I am reading a novel about a woman who abandons her family and home for a life of solitude and self sufficiency in the country - Gaining Ground by Joan Barfoot. Abra lives in a home without clocks or mirrors which she decorates in a happily bodged way and gradually moves into an instinctual life, in tune with the seasons and without words. She cultivates enough land to feed herself but strives for no mastery beyond survival. Echoes of Robinson Crusoe.
The yearning to escape - to be silent and alone is always with me too. How does that relate to being an artist and showing as well as making work?
I come back - perennial word bead - to a quote from D W Winnicott:
"It is a joy to be hidden but disaster never to be found"
I made a snail puppet/painting with this quote years ago - a retractable head with workable mouth that can retreat back into its own centre (with a little window to look out from).
I have just reread the essay by Winnicott from which the quote comes*. I hadn't realized how explicitly it relates to being a visual (any kind of) artist rather than merely an awkward human being.
There is so much in it, it is impossible to summarize but I am struck by the idea that for some people relating to inner (subjective) objects can feel more real than engaging with the external world. How important it is to feel real!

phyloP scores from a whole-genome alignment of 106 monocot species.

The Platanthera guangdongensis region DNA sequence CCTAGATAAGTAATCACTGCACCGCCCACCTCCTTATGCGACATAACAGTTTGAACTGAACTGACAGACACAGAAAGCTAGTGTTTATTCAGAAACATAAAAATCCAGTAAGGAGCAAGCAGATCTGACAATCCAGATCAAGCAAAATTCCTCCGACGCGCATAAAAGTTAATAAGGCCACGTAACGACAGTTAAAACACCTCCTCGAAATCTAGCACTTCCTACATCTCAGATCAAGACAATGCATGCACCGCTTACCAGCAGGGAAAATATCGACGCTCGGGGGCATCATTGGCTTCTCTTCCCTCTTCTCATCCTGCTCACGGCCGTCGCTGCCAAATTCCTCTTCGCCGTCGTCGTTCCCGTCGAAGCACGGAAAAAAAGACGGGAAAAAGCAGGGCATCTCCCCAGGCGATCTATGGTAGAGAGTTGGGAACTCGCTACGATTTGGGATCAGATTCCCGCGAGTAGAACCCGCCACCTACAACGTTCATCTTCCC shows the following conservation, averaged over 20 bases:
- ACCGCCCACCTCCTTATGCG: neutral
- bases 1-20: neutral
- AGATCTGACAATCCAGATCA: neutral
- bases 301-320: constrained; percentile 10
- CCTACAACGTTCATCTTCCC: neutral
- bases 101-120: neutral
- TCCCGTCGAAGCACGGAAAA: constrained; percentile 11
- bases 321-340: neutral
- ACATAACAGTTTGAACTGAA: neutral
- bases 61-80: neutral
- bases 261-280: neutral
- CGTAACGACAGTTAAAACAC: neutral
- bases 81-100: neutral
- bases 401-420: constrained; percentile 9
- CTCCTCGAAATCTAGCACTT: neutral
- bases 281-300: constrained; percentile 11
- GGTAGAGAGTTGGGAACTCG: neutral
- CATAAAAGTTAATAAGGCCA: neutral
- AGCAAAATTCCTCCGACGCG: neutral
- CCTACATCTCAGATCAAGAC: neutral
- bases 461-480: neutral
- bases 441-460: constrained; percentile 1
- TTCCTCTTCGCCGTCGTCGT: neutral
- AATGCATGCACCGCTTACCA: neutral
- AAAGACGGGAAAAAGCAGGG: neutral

At its most extreme such a split in communication is a result of early impingement. If you are welded to a false outward pleasing self you also need desperately to step away and look inwards at a silent subjective core (true self) in order to feel your own reality. But Winnicott believed that in every healthy individual too there is a unknown, place that is inviolate. He equates the fantasy of being found with being eaten or exploited.
Winnicott presents communication as three pronged - in the middle (in my version) an extroverted verbal dialogue (the norm), on one side is communication with the true self ("forever silent") and on the other is the intermediate form communication with art and cultural life - which "slides out of playing" (remembering the odd overlapping of imagined and physical reality which is the transitional object).
I am interested in the activity in silence with which I create my own internal dialogue - planning, drawing, cutting, sewing. The time it takes. The oscillation between abstraction and narrative (or autobiography). How explicit is the relationship between the objects and myself? Occasionally when somebody touches one of the things i have made I feel an erotic quiver as though I am it.
In the first part of my adult artist life I had always been safely concealed (silent or non existent?) in abstract work. My work took a lurch into narrative, figurative more autobiographical form after a relationship break up - it as if I needed to be more explicit in order to be heard more clearly or to hear myself more clearly. Rather than being concealed or invisible perhaps I was disguised?
Winnicott talks about communication as being a game of hide and seek, a paradox or contradiction between "an urgent need to communicate, and a the still more urgent need not to be found"